left clear room for improvement. It was the only product in this review that had bulky overlock seams instead of flatlock ones running up the sides of the torso and along the bottom of the sleeves. We also weren't happy to see a seam running over the top and center of the shoulder, which was again less comfortable under backpack straps.
If you plan on wearing a backpack with your base layer, we recommend considering models that have offset shoulder seams that do not rub under the straps of your pack.
This product was the slowest to dry in our drying speed test, taking 68% longer to dry out completely than the fastest model. There was some saving grace, however. First, the Microchill 2.0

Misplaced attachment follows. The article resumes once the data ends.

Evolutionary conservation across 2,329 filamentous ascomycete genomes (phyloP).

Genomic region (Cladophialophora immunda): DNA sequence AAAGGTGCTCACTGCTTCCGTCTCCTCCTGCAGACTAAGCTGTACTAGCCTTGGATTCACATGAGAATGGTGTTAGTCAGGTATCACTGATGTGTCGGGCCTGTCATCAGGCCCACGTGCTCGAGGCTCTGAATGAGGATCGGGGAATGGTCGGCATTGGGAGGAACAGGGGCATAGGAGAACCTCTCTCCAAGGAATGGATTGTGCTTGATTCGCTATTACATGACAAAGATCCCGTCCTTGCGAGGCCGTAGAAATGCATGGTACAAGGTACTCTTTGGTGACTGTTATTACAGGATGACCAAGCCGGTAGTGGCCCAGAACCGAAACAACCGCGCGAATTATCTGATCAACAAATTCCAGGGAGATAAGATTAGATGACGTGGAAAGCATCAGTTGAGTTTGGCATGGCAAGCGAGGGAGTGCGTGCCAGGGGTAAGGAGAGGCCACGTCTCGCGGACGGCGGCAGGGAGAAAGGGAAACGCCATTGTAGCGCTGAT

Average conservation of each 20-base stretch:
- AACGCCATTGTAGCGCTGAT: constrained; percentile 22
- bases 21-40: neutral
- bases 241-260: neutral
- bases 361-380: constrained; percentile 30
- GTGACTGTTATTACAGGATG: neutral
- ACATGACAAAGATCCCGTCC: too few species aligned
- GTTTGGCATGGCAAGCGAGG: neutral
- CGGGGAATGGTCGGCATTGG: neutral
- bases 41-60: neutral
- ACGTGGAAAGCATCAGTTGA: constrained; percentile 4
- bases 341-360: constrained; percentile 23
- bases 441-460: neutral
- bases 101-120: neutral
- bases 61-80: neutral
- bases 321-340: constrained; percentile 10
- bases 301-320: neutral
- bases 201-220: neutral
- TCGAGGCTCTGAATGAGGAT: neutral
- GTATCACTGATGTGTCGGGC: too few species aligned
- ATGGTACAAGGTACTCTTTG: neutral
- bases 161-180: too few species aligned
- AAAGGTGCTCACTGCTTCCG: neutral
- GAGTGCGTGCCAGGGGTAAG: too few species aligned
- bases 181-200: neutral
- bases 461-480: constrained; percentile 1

was one of the toughest synthetic models to fully saturate with water, resisting water absorption as if it thought it was made of wool. Second, the top ¾ of this base layer dried as quick as any other model in this review, as nearly the entirety of the water pooled down around the hems of the sleeves and shirt bottom. In the backcountry, this concentration of water in a smaller area would be easier to wring out to speed up the drying process. In both these manners, the Arc'teryx Rho
was very similar to this contender.
This product is likely the most durable of all products featured in our review. Its fabric is very strong, and there were virtually no signs or wear, and definitely no tear, after three months of extensive use. The Microchill 2.0